-The ability to secure current financial information on key buyers is going to be more critical than ever as insureds look to maximize coverage in the face of a rebound in demand.  Financial statements are only going to give a current picture based on how the business fared through the recent period.  Accordingly, it will be very important to provide insight into orderbooks, demand forecasts, long-term contractual arrangements and other forward-looking factors that can also help support coverage.  For a lot of companies, the positive impact of any meaningful economic rebound is not going to be reflected in financial statements for several reporting periods ahead.  The more information on present and anticipated future activity you can provide, the more you’ll be able to support needed credit limits.

-This means you can expect and will need to be prepared to get more involved in sourcing information and assisting your agent or broker in pursuing information on your behalf.  This is an information-driven business, particularly when risk is elevated.

-Premium rates and risk sharing (deductibles and coinsurance) are going to remain elevated for a while to come and alternative coverage options will be a bit more limited that in normal economic circumstances.

Presently, we’re counseling clients on a variety of approaches to help maximize coverage.  This includes the following:

-Working with your current underwriter to structure limits around peak sales periods, agreeing to temporary limits and/or offering more risk sharing or additional premium in specific key account situations. 

-Depending on your provider, purchasing additional excess limits from them may also be an option.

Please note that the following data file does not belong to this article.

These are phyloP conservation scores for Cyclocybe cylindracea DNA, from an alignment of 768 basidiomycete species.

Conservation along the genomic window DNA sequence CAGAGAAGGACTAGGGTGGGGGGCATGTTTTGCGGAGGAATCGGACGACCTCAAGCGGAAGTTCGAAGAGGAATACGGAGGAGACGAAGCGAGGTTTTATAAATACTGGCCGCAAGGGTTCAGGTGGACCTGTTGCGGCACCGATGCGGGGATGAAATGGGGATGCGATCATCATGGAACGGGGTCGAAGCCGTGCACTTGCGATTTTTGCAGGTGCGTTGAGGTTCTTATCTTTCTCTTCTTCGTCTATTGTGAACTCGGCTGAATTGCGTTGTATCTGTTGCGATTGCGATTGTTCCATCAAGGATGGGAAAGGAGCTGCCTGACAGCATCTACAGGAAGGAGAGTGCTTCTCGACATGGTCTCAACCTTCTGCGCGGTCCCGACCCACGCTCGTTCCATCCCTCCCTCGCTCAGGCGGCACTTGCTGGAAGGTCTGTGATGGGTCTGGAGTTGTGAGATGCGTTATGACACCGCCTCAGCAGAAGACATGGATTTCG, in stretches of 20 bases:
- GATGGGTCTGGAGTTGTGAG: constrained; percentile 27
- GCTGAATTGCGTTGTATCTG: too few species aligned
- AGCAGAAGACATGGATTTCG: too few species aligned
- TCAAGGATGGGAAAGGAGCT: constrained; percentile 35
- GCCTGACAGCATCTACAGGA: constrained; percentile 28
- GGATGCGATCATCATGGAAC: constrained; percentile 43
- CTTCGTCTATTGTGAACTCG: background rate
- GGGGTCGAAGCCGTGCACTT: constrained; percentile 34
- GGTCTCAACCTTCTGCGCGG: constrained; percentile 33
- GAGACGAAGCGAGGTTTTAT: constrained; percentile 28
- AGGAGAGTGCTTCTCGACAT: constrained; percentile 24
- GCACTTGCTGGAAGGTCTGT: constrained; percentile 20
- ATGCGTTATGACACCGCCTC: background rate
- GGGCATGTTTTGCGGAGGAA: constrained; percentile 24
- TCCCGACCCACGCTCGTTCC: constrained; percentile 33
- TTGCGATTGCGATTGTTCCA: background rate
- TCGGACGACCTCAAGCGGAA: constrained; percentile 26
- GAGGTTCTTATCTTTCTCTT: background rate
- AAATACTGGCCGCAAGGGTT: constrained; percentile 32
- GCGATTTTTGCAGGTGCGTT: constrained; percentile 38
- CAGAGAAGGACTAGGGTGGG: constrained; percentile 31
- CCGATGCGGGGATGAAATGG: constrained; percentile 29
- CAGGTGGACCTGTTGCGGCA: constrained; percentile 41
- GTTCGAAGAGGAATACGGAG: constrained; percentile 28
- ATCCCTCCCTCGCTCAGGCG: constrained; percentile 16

-Alternatively, you may be able to secure additional layers of coverage through other underwriters who provide excess programs. 

-For very speculative grade risks, put options may also be worth exploring.

Ideally, to assure you’re not missing any viable coverage opportunities, you’ll want to consult with an experienced specialty broker who has the entire market at their disposal and the experience and relationships in place to help you source the right custom-tailored solution for your specific needs. 

In spite of the tremendous economic disruption and a meaningful spike in default risk, there are still a wide range of options available and in a vast majority of cases, they will prove to be very cost effective and beneficial.  All of the carriers who provide this type of coverage appear to be weathering the storm well and are continuing to provide fair and balanced coverage options with an eye to long-term partnerships.

While we’re not out of the woods yet, the path is much more clear and the trade credit insurance sector is better prepared to support global trade going forward.

The views expressed in TSL Express'  articles are solely the views of the author and do not represent the views or position of the Secured Finance Network.


About the Author

Vic Sandy Headshot_large
Victor Sandy, President and CEO of GCC, has been in the trade credit insurance industry for 27 years and was a founding member and managing partner of GCC since its start in 1996.  He holds an undergraduate degree from Michigan State University and an MBA from Bernard Baruch College, NY, with an emphasis on international finance.  He also studied at the University of Paris and the OECD.